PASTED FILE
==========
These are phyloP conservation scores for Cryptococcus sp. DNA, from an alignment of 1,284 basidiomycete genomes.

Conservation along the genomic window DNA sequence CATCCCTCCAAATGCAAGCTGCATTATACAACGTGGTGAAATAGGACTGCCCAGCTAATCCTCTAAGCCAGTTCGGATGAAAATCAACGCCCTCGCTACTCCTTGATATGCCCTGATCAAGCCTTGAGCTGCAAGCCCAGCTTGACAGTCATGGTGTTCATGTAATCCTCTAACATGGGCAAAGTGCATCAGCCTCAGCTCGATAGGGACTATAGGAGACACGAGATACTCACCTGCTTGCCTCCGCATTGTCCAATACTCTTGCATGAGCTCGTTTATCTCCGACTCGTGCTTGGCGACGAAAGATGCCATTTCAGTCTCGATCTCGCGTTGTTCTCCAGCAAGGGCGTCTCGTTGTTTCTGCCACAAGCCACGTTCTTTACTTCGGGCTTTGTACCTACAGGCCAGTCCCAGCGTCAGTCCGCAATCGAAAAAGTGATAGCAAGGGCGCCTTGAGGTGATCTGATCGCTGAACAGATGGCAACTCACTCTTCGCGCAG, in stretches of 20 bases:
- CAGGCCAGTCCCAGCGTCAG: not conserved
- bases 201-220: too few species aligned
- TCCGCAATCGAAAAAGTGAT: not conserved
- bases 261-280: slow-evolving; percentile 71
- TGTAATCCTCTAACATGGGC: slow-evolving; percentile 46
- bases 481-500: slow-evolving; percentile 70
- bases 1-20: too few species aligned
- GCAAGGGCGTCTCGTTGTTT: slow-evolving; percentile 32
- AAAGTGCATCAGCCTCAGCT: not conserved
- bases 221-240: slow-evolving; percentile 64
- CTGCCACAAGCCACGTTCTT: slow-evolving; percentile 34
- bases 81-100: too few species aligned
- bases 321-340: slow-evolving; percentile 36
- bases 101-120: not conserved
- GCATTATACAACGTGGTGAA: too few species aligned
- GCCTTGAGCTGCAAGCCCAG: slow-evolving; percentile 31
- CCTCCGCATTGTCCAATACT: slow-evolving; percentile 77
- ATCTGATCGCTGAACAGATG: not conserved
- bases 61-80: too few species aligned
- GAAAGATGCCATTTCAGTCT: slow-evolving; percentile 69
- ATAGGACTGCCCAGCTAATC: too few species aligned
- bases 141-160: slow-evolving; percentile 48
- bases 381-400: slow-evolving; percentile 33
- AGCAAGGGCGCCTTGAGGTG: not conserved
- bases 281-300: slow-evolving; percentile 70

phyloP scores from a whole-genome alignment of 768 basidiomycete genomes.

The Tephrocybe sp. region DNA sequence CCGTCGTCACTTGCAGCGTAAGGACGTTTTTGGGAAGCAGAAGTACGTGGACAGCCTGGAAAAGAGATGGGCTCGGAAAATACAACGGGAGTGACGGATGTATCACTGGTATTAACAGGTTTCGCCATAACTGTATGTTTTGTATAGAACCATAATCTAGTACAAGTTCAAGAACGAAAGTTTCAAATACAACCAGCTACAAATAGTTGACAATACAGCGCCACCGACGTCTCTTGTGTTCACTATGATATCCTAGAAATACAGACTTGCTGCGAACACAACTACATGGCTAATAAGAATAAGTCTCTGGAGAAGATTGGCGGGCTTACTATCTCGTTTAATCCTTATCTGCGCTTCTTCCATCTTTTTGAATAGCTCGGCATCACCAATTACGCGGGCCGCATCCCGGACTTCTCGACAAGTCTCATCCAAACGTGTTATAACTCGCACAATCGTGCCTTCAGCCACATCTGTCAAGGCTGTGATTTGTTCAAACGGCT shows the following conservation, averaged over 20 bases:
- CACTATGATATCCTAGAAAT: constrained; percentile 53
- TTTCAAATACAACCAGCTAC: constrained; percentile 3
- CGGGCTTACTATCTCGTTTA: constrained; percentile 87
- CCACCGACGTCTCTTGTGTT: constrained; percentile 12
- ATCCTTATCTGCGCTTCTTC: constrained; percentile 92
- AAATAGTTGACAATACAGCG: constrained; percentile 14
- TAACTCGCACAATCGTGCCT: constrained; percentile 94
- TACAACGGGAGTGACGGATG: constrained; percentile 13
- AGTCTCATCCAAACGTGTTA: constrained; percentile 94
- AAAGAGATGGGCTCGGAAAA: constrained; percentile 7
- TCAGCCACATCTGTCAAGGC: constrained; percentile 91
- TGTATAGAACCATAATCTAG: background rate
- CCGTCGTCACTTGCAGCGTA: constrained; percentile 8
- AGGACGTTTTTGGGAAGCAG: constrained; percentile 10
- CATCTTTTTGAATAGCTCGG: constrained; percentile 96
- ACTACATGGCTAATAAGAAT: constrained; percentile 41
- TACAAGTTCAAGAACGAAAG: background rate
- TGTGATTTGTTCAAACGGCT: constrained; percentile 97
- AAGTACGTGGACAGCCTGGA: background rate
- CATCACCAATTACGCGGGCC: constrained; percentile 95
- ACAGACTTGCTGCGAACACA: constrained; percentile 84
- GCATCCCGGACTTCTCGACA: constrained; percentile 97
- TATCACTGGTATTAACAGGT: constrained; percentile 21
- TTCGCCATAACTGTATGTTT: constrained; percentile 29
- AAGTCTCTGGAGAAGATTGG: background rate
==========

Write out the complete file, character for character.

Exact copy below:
These are phyloP conservation scores for Cryptococcus sp. DNA, from an alignment of 1,284 basidiomycete genomes.

Conservation along the genomic window DNA sequence CATCCCTCCAAATGCAAGCTGCATTATACAACGTGGTGAAATAGGACTGCCCAGCTAATCCTCTAAGCCAGTTCGGATGAAAATCAACGCCCTCGCTACTCCTTGATATGCCCTGATCAAGCCTTGAGCTGCAAGCCCAGCTTGACAGTCATGGTGTTCATGTAATCCTCTAACATGGGCAAAGTGCATCAGCCTCAGCTCGATAGGGACTATAGGAGACACGAGATACTCACCTGCTTGCCTCCGCATTGTCCAATACTCTTGCATGAGCTCGTTTATCTCCGACTCGTGCTTGGCGACGAAAGATGCCATTTCAGTCTCGATCTCGCGTTGTTCTCCAGCAAGGGCGTCTCGTTGTTTCTGCCACAAGCCACGTTCTTTACTTCGGGCTTTGTACCTACAGGCCAGTCCCAGCGTCAGTCCGCAATCGAAAAAGTGATAGCAAGGGCGCCTTGAGGTGATCTGATCGCTGAACAGATGGCAACTCACTCTTCGCGCAG, in stretches of 20 bases:
- CAGGCCAGTCCCAGCGTCAG: not conserved
- bases 201-220: too few species aligned
- TCCGCAATCGAAAAAGTGAT: not conserved
- bases 261-280: slow-evolving; percentile 71
- TGTAATCCTCTAACATGGGC: slow-evolving; percentile 46
- bases 481-500: slow-evolving; percentile 70
- bases 1-20: too few species aligned
- GCAAGGGCGTCTCGTTGTTT: slow-evolving; percentile 32
- AAAGTGCATCAGCCTCAGCT: not conserved
- bases 221-240: slow-evolving; percentile 64
- CTGCCACAAGCCACGTTCTT: slow-evolving; percentile 34
- bases 81-100: too few species aligned
- bases 321-340: slow-evolving; percentile 36
- bases 101-120: not conserved
- GCATTATACAACGTGGTGAA: too few species aligned
- GCCTTGAGCTGCAAGCCCAG: slow-evolving; percentile 31
- CCTCCGCATTGTCCAATACT: slow-evolving; percentile 77
- ATCTGATCGCTGAACAGATG: not conserved
- bases 61-80: too few species aligned
- GAAAGATGCCATTTCAGTCT: slow-evolving; percentile 69
- ATAGGACTGCCCAGCTAATC: too few species aligned
- bases 141-160: slow-evolving; percentile 48
- bases 381-400: slow-evolving; percentile 33
- AGCAAGGGCGCCTTGAGGTG: not conserved
- bases 281-300: slow-evolving; percentile 70

phyloP scores from a whole-genome alignment of 768 basidiomycete genomes.

The Tephrocybe sp. region DNA sequence CCGTCGTCACTTGCAGCGTAAGGACGTTTTTGGGAAGCAGAAGTACGTGGACAGCCTGGAAAAGAGATGGGCTCGGAAAATACAACGGGAGTGACGGATGTATCACTGGTATTAACAGGTTTCGCCATAACTGTATGTTTTGTATAGAACCATAATCTAGTACAAGTTCAAGAACGAAAGTTTCAAATACAACCAGCTACAAATAGTTGACAATACAGCGCCACCGACGTCTCTTGTGTTCACTATGATATCCTAGAAATACAGACTTGCTGCGAACACAACTACATGGCTAATAAGAATAAGTCTCTGGAGAAGATTGGCGGGCTTACTATCTCGTTTAATCCTTATCTGCGCTTCTTCCATCTTTTTGAATAGCTCGGCATCACCAATTACGCGGGCCGCATCCCGGACTTCTCGACAAGTCTCATCCAAACGTGTTATAACTCGCACAATCGTGCCTTCAGCCACATCTGTCAAGGCTGTGATTTGTTCAAACGGCT shows the following conservation, averaged over 20 bases:
- CACTATGATATCCTAGAAAT: constrained; percentile 53
- TTTCAAATACAACCAGCTAC: constrained; percentile 3
- CGGGCTTACTATCTCGTTTA: constrained; percentile 87
- CCACCGACGTCTCTTGTGTT: constrained; percentile 12
- ATCCTTATCTGCGCTTCTTC: constrained; percentile 92
- AAATAGTTGACAATACAGCG: constrained; percentile 14
- TAACTCGCACAATCGTGCCT: constrained; percentile 94
- TACAACGGGAGTGACGGATG: constrained; percentile 13
- AGTCTCATCCAAACGTGTTA: constrained; percentile 94
- AAAGAGATGGGCTCGGAAAA: constrained; percentile 7
- TCAGCCACATCTGTCAAGGC: constrained; percentile 91
- TGTATAGAACCATAATCTAG: background rate
- CCGTCGTCACTTGCAGCGTA: constrained; percentile 8
- AGGACGTTTTTGGGAAGCAG: constrained; percentile 10
- CATCTTTTTGAATAGCTCGG: constrained; percentile 96
- ACTACATGGCTAATAAGAAT: constrained; percentile 41
- TACAAGTTCAAGAACGAAAG: background rate
- TGTGATTTGTTCAAACGGCT: constrained; percentile 97
- AAGTACGTGGACAGCCTGGA: background rate
- CATCACCAATTACGCGGGCC: constrained; percentile 95
- ACAGACTTGCTGCGAACACA: constrained; percentile 84
- GCATCCCGGACTTCTCGACA: constrained; percentile 97
- TATCACTGGTATTAACAGGT: constrained; percentile 21
- TTCGCCATAACTGTATGTTT: constrained; percentile 29
- AAGTCTCTGGAGAAGATTGG: background rate